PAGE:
Performance expert, building noob. 

There is no such thing as excess in hardware. 

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Very good guide and well laid out.

CPU: Intel Core i7 7820X Cooling: Corsair Hydro Series H110i GTX Mobo: MSI X299 Gaming Pro Carbon AC RAM: Corsair Vengeance LPX DDR4 (3000MHz/16GB 2x8) SSD: 2x Samsung 850 Evo (250/250GB) + Samsung 850 Pro (512GB) GPU: NVidia GeForce GTX 1080 Ti FE (W/ EVGA Hybrid Kit) Case: Corsair Graphite Series 760T (Black) PSU: SeaSonic Platinum Series (860W) Monitor: Acer Predator XB241YU (165Hz / G-Sync) Fan Controller: NZXT Sentry Mix 2 Case Fans: Intake - 2x Noctua NF-A14 iPPC-3000 PWM / Radiator - 2x Noctua NF-A14 iPPC-3000 PWM / Rear Exhaust - 1x Noctua NF-F12 iPPC-3000 PWM

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Solid guide - useful for anyone upgrading for Kepler indeed.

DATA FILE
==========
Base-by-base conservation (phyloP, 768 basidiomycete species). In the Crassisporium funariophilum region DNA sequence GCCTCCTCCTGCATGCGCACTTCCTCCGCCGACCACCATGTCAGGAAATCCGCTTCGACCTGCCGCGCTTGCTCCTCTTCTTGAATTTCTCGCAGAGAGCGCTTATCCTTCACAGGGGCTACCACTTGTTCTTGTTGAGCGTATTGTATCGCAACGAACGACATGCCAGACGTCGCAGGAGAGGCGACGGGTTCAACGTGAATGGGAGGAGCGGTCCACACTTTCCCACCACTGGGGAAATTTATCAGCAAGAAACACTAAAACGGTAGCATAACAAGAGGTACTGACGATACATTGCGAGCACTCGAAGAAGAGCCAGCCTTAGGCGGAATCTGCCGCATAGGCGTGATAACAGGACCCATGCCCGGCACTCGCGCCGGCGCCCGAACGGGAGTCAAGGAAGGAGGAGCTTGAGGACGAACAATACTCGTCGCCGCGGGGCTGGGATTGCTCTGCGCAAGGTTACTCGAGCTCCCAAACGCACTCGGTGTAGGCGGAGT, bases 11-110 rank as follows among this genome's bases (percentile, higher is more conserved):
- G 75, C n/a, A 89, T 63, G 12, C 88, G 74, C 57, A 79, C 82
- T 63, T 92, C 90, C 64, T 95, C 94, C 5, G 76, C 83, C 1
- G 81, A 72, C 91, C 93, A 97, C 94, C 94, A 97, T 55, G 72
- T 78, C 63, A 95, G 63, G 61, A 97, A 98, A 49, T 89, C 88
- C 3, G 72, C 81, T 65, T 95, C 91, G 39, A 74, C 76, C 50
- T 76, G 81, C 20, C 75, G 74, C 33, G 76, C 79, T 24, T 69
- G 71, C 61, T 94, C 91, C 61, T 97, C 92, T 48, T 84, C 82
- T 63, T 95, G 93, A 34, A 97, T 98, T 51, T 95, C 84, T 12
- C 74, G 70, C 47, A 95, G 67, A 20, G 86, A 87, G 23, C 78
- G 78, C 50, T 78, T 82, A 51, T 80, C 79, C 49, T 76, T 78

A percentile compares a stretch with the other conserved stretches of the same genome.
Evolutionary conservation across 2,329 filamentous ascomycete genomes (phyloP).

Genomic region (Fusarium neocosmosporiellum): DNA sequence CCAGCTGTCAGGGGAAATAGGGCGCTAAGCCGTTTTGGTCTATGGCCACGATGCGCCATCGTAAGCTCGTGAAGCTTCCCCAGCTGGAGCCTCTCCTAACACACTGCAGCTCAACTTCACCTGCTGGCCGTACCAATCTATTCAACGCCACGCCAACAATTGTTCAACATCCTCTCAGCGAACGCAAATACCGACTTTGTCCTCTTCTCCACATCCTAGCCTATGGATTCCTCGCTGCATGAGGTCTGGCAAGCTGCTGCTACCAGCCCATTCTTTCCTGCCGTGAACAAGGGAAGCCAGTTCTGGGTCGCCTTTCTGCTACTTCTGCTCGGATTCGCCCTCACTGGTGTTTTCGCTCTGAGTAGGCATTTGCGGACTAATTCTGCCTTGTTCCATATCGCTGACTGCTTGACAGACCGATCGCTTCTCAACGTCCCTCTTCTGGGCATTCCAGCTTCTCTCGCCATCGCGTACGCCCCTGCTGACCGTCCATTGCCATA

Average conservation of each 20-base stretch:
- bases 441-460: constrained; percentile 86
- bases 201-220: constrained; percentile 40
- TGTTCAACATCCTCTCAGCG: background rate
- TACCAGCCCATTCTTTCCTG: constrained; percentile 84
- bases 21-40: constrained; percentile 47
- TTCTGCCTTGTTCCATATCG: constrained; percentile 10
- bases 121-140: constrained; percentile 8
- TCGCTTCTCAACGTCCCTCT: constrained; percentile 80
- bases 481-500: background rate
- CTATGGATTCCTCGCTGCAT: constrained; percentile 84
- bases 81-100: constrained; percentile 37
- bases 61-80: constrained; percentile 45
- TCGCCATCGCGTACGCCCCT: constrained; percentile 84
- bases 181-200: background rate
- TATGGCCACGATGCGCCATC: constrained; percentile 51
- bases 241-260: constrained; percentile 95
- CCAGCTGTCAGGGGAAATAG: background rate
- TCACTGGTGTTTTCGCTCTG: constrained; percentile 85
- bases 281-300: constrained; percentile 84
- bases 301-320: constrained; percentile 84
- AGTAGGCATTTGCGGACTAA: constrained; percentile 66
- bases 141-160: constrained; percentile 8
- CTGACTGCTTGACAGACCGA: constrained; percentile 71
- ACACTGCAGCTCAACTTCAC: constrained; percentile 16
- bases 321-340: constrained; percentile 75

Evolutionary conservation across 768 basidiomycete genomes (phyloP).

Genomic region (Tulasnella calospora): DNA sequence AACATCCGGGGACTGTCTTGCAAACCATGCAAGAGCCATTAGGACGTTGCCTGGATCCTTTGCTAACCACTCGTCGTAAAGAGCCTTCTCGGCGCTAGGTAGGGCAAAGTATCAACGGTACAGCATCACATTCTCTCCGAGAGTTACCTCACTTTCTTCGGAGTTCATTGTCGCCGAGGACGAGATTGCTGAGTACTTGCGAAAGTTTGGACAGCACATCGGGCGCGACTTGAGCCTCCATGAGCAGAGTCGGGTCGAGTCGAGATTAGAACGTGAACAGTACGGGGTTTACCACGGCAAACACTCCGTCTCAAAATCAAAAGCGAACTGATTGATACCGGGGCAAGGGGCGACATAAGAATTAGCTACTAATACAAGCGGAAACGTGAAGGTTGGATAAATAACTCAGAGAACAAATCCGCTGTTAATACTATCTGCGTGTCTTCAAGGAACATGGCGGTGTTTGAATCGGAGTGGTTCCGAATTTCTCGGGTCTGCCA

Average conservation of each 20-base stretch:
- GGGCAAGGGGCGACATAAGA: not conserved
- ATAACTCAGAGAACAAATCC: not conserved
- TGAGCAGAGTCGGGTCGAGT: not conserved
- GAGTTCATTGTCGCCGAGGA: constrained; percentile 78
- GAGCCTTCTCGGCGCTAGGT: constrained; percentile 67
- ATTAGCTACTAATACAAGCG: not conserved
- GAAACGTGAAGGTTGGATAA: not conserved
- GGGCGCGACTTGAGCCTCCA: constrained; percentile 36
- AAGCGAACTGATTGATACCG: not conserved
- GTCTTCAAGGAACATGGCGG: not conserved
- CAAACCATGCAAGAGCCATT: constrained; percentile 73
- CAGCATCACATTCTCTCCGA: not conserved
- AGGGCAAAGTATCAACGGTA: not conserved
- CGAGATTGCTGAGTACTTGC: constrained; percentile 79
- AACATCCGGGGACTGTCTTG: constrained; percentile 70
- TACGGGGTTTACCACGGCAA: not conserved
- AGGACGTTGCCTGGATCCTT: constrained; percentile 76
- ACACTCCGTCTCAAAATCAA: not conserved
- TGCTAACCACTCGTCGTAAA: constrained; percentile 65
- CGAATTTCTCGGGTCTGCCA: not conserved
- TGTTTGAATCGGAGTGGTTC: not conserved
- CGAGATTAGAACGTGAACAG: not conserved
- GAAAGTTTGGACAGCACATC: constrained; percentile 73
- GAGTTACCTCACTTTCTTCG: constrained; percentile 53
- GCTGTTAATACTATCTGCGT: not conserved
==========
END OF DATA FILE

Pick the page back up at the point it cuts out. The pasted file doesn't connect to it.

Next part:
I'd really like to see you do a similar one for AMD :)

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Very good guide and well laid out.

 

Thanks for the kind words  :)

 

 

Solid guide - useful for anyone upgrading for Kepler indeed.

I'd really like to see you do a similar one for AMD :)

 

I will definitely be doing an AMD guide, although I'm a bit more knowledgeable in terms of Nvidia. 

Guide to GTX 900 Series: http://linustechtips.com/main/topic/457526-nvidia-900-series-basic-performance-guide/

Performance expert, building noob. 

There is no such thing as excess in hardware. 

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Thanks for the kind words  :)